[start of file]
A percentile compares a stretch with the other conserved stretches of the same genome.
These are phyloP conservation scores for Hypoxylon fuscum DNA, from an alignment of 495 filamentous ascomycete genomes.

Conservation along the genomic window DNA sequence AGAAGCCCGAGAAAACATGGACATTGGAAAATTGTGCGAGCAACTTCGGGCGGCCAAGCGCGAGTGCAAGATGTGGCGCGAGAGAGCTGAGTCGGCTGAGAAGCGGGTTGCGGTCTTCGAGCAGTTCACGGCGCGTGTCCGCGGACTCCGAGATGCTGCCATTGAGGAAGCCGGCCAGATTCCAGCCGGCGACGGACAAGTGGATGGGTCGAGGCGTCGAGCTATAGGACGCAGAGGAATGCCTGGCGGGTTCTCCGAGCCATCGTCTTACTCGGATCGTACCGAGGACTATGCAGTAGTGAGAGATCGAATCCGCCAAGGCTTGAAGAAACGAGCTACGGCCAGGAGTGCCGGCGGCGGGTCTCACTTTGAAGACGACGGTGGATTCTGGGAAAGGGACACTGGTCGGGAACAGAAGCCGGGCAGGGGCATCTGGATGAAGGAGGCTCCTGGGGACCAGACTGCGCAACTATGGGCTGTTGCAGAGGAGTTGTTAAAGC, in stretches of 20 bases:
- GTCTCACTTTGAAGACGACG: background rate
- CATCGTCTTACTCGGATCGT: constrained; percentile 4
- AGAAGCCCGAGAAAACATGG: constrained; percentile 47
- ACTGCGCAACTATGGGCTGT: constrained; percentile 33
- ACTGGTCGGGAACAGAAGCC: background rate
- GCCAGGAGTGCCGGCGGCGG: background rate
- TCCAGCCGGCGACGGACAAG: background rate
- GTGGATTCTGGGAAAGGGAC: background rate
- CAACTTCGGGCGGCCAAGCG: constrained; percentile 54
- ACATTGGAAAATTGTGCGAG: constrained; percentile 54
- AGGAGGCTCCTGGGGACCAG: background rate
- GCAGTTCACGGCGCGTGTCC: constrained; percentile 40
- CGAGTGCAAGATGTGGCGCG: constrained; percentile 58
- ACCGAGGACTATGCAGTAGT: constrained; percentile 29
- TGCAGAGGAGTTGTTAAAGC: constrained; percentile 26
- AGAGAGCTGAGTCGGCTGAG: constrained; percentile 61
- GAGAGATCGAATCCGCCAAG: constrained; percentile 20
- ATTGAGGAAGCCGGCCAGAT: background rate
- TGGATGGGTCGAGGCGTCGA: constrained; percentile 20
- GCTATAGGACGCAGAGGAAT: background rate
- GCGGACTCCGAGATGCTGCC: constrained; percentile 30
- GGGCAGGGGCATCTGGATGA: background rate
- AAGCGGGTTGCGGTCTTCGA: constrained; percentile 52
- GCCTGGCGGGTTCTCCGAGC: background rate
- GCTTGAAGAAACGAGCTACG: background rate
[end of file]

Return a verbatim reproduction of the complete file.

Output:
A percentile compares a stretch with the other conserved stretches of the same genome.
These are phyloP conservation scores for Hypoxylon fuscum DNA, from an alignment of 495 filamentous ascomycete genomes.

Conservation along the genomic window DNA sequence AGAAGCCCGAGAAAACATGGACATTGGAAAATTGTGCGAGCAACTTCGGGCGGCCAAGCGCGAGTGCAAGATGTGGCGCGAGAGAGCTGAGTCGGCTGAGAAGCGGGTTGCGGTCTTCGAGCAGTTCACGGCGCGTGTCCGCGGACTCCGAGATGCTGCCATTGAGGAAGCCGGCCAGATTCCAGCCGGCGACGGACAAGTGGATGGGTCGAGGCGTCGAGCTATAGGACGCAGAGGAATGCCTGGCGGGTTCTCCGAGCCATCGTCTTACTCGGATCGTACCGAGGACTATGCAGTAGTGAGAGATCGAATCCGCCAAGGCTTGAAGAAACGAGCTACGGCCAGGAGTGCCGGCGGCGGGTCTCACTTTGAAGACGACGGTGGATTCTGGGAAAGGGACACTGGTCGGGAACAGAAGCCGGGCAGGGGCATCTGGATGAAGGAGGCTCCTGGGGACCAGACTGCGCAACTATGGGCTGTTGCAGAGGAGTTGTTAAAGC, in stretches of 20 bases:
- GTCTCACTTTGAAGACGACG: background rate
- CATCGTCTTACTCGGATCGT: constrained; percentile 4
- AGAAGCCCGAGAAAACATGG: constrained; percentile 47
- ACTGCGCAACTATGGGCTGT: constrained; percentile 33
- ACTGGTCGGGAACAGAAGCC: background rate
- GCCAGGAGTGCCGGCGGCGG: background rate
- TCCAGCCGGCGACGGACAAG: background rate
- GTGGATTCTGGGAAAGGGAC: background rate
- CAACTTCGGGCGGCCAAGCG: constrained; percentile 54
- ACATTGGAAAATTGTGCGAG: constrained; percentile 54
- AGGAGGCTCCTGGGGACCAG: background rate
- GCAGTTCACGGCGCGTGTCC: constrained; percentile 40
- CGAGTGCAAGATGTGGCGCG: constrained; percentile 58
- ACCGAGGACTATGCAGTAGT: constrained; percentile 29
- TGCAGAGGAGTTGTTAAAGC: constrained; percentile 26
- AGAGAGCTGAGTCGGCTGAG: constrained; percentile 61
- GAGAGATCGAATCCGCCAAG: constrained; percentile 20
- ATTGAGGAAGCCGGCCAGAT: background rate
- TGGATGGGTCGAGGCGTCGA: constrained; percentile 20
- GCTATAGGACGCAGAGGAAT: background rate
- GCGGACTCCGAGATGCTGCC: constrained; percentile 30
- GGGCAGGGGCATCTGGATGA: background rate
- AAGCGGGTTGCGGTCTTCGA: constrained; percentile 52
- GCCTGGCGGGTTCTCCGAGC: background rate
- GCTTGAAGAAACGAGCTACG: background rate